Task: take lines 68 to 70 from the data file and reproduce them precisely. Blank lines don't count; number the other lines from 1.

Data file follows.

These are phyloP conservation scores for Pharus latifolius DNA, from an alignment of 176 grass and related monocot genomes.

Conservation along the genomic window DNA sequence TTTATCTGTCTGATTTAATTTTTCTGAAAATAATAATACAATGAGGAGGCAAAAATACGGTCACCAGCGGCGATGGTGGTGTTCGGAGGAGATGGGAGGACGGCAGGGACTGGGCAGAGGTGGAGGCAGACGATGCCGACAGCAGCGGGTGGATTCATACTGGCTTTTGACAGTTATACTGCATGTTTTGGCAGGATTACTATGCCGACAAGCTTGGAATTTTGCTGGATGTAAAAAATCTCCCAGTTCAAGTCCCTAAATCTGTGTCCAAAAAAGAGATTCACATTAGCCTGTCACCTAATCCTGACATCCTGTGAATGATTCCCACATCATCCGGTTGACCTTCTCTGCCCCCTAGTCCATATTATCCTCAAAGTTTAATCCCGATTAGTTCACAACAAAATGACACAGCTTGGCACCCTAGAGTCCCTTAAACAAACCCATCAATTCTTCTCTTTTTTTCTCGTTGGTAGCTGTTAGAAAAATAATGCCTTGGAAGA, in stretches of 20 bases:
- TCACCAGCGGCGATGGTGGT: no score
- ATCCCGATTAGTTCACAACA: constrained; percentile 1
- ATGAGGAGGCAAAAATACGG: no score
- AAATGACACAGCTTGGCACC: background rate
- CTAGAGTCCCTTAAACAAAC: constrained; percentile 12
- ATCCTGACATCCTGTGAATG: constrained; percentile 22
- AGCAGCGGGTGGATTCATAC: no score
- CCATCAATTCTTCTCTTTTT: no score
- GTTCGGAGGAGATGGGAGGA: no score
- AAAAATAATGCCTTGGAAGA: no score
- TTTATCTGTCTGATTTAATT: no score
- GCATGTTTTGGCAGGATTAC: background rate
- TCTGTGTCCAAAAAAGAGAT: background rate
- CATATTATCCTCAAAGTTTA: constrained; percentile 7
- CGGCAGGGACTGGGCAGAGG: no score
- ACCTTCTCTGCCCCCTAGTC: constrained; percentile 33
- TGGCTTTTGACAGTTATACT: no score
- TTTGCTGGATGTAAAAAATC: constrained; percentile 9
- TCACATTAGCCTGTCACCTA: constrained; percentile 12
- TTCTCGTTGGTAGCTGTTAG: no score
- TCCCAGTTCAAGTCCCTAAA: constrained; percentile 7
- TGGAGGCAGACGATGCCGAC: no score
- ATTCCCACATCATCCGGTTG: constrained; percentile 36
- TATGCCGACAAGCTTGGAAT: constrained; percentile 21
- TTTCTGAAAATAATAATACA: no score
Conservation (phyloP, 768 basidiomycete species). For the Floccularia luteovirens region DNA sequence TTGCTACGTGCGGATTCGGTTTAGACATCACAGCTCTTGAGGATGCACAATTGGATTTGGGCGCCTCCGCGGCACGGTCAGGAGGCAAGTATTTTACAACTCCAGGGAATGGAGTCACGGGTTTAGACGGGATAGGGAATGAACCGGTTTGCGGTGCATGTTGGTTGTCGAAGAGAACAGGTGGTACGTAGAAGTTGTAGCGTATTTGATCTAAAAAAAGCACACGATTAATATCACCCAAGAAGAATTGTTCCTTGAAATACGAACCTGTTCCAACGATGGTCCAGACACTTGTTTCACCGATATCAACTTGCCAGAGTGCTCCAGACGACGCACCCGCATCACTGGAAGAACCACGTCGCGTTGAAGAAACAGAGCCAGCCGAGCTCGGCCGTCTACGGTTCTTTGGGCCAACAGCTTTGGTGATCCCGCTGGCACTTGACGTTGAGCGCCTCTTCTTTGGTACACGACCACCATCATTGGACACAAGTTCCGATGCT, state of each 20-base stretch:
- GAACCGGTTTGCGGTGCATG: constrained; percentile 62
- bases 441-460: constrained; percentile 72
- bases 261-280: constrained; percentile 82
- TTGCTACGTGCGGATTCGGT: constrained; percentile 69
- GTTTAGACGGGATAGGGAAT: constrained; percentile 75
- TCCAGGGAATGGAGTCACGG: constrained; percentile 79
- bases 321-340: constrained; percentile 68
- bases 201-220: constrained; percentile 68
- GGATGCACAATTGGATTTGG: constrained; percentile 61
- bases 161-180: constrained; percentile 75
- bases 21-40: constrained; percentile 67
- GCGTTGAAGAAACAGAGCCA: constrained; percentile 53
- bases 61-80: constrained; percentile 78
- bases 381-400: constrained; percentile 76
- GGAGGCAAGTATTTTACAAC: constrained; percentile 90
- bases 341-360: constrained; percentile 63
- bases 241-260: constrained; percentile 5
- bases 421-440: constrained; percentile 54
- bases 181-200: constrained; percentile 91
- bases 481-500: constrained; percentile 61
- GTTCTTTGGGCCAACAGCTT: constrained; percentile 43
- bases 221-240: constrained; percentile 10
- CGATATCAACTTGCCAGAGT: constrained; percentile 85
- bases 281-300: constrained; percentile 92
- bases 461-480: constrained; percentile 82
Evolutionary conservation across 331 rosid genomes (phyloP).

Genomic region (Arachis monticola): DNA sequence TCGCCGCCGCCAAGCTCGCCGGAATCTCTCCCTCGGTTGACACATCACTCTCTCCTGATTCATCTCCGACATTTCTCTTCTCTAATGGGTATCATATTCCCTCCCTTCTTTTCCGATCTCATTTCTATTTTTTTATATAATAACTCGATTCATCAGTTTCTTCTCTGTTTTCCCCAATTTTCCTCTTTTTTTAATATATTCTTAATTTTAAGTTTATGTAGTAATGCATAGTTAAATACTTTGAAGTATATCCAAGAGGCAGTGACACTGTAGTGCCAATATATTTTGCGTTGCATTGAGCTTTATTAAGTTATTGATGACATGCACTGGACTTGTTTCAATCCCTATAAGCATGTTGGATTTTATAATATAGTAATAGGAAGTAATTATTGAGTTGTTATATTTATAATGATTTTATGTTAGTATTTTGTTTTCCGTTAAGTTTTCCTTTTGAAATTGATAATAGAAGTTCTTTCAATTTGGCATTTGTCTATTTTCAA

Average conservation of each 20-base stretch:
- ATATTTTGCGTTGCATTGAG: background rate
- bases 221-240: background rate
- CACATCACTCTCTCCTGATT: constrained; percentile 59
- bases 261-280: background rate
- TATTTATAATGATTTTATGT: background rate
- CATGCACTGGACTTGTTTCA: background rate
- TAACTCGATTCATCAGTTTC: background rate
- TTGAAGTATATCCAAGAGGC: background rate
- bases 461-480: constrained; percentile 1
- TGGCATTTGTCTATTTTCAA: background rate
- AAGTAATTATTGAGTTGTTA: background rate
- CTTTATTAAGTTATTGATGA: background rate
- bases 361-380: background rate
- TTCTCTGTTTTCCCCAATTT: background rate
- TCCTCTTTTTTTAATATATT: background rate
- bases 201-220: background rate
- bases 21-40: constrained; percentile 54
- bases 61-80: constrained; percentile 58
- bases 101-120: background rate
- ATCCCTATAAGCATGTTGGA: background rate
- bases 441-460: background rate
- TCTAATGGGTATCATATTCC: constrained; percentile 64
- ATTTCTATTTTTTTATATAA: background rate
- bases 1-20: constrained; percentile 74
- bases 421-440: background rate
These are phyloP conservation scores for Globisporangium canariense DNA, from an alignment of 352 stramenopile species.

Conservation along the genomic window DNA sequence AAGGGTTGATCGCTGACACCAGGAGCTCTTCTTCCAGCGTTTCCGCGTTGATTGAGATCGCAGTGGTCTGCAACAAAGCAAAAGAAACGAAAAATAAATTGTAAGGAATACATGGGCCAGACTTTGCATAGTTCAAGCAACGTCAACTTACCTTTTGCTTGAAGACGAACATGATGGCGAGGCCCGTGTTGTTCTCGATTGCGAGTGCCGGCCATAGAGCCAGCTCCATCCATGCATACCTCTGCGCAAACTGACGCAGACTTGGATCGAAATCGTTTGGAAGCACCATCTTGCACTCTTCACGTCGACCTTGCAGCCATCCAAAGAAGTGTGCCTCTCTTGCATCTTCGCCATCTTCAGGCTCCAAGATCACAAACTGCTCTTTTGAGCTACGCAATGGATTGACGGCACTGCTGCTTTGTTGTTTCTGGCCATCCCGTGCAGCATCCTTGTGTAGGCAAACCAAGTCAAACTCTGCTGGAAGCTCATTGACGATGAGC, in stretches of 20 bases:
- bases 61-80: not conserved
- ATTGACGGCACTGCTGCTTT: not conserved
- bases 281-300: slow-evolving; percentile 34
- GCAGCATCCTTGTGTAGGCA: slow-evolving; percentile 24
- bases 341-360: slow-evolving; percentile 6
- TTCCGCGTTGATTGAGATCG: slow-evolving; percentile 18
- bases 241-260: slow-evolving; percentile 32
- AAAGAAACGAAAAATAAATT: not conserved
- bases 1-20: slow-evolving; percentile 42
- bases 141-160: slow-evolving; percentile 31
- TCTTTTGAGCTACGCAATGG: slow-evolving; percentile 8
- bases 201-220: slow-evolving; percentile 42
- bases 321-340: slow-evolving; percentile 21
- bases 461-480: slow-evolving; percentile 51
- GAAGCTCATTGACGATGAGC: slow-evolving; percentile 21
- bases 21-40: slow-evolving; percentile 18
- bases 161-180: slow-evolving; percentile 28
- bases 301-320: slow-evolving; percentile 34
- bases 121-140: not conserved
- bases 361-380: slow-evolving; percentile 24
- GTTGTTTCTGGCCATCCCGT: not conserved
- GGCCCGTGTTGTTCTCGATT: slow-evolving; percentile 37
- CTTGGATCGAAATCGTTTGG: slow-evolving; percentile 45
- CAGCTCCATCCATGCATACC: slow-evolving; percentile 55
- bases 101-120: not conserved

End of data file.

- CTTTATTAAGTTATTGATGA: background rate
- bases 361-380: background rate
- TTCTCTGTTTTCCCCAATTT: background rate